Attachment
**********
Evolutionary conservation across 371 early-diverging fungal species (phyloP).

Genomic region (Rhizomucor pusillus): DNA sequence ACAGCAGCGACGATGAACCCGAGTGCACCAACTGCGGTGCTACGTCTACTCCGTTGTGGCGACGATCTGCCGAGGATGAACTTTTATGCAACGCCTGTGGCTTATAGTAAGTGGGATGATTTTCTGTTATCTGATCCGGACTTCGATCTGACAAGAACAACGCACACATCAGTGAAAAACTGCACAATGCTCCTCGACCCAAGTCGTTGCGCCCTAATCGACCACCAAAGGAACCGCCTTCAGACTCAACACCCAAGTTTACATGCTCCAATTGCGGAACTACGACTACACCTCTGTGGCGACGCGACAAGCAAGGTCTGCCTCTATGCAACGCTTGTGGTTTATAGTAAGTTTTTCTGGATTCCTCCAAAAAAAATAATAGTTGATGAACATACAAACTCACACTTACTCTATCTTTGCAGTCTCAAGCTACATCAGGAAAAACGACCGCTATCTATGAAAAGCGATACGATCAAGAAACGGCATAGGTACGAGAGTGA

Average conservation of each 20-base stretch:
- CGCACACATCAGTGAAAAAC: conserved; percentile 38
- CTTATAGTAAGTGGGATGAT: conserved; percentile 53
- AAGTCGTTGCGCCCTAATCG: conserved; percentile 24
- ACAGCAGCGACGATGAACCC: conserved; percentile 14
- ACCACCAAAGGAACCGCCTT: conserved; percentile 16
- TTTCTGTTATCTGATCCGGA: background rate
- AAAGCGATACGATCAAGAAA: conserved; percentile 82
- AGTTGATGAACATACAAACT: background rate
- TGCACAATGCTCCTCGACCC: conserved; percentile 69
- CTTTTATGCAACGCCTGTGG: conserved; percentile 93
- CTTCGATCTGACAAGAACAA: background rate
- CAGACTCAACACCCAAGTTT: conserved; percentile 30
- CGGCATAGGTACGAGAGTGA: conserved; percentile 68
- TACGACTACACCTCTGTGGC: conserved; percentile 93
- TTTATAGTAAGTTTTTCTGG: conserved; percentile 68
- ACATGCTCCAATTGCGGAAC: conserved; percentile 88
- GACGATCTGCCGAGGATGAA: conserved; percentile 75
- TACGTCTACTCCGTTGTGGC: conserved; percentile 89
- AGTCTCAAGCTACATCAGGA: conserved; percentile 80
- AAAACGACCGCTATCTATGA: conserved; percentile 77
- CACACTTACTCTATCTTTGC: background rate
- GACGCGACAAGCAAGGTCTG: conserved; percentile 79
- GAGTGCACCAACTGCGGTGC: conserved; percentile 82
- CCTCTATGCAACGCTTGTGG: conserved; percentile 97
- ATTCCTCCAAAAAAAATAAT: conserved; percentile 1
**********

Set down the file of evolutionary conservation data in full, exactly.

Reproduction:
Evolutionary conservation across 371 early-diverging fungal species (phyloP).

Genomic region (Rhizomucor pusillus): DNA sequence ACAGCAGCGACGATGAACCCGAGTGCACCAACTGCGGTGCTACGTCTACTCCGTTGTGGCGACGATCTGCCGAGGATGAACTTTTATGCAACGCCTGTGGCTTATAGTAAGTGGGATGATTTTCTGTTATCTGATCCGGACTTCGATCTGACAAGAACAACGCACACATCAGTGAAAAACTGCACAATGCTCCTCGACCCAAGTCGTTGCGCCCTAATCGACCACCAAAGGAACCGCCTTCAGACTCAACACCCAAGTTTACATGCTCCAATTGCGGAACTACGACTACACCTCTGTGGCGACGCGACAAGCAAGGTCTGCCTCTATGCAACGCTTGTGGTTTATAGTAAGTTTTTCTGGATTCCTCCAAAAAAAATAATAGTTGATGAACATACAAACTCACACTTACTCTATCTTTGCAGTCTCAAGCTACATCAGGAAAAACGACCGCTATCTATGAAAAGCGATACGATCAAGAAACGGCATAGGTACGAGAGTGA

Average conservation of each 20-base stretch:
- CGCACACATCAGTGAAAAAC: conserved; percentile 38
- CTTATAGTAAGTGGGATGAT: conserved; percentile 53
- AAGTCGTTGCGCCCTAATCG: conserved; percentile 24
- ACAGCAGCGACGATGAACCC: conserved; percentile 14
- ACCACCAAAGGAACCGCCTT: conserved; percentile 16
- TTTCTGTTATCTGATCCGGA: background rate
- AAAGCGATACGATCAAGAAA: conserved; percentile 82
- AGTTGATGAACATACAAACT: background rate
- TGCACAATGCTCCTCGACCC: conserved; percentile 69
- CTTTTATGCAACGCCTGTGG: conserved; percentile 93
- CTTCGATCTGACAAGAACAA: background rate
- CAGACTCAACACCCAAGTTT: conserved; percentile 30
- CGGCATAGGTACGAGAGTGA: conserved; percentile 68
- TACGACTACACCTCTGTGGC: conserved; percentile 93
- TTTATAGTAAGTTTTTCTGG: conserved; percentile 68
- ACATGCTCCAATTGCGGAAC: conserved; percentile 88
- GACGATCTGCCGAGGATGAA: conserved; percentile 75
- TACGTCTACTCCGTTGTGGC: conserved; percentile 89
- AGTCTCAAGCTACATCAGGA: conserved; percentile 80
- AAAACGACCGCTATCTATGA: conserved; percentile 77
- CACACTTACTCTATCTTTGC: background rate
- GACGCGACAAGCAAGGTCTG: conserved; percentile 79
- GAGTGCACCAACTGCGGTGC: conserved; percentile 82
- CCTCTATGCAACGCTTGTGG: conserved; percentile 97
- ATTCCTCCAAAAAAAATAAT: conserved; percentile 1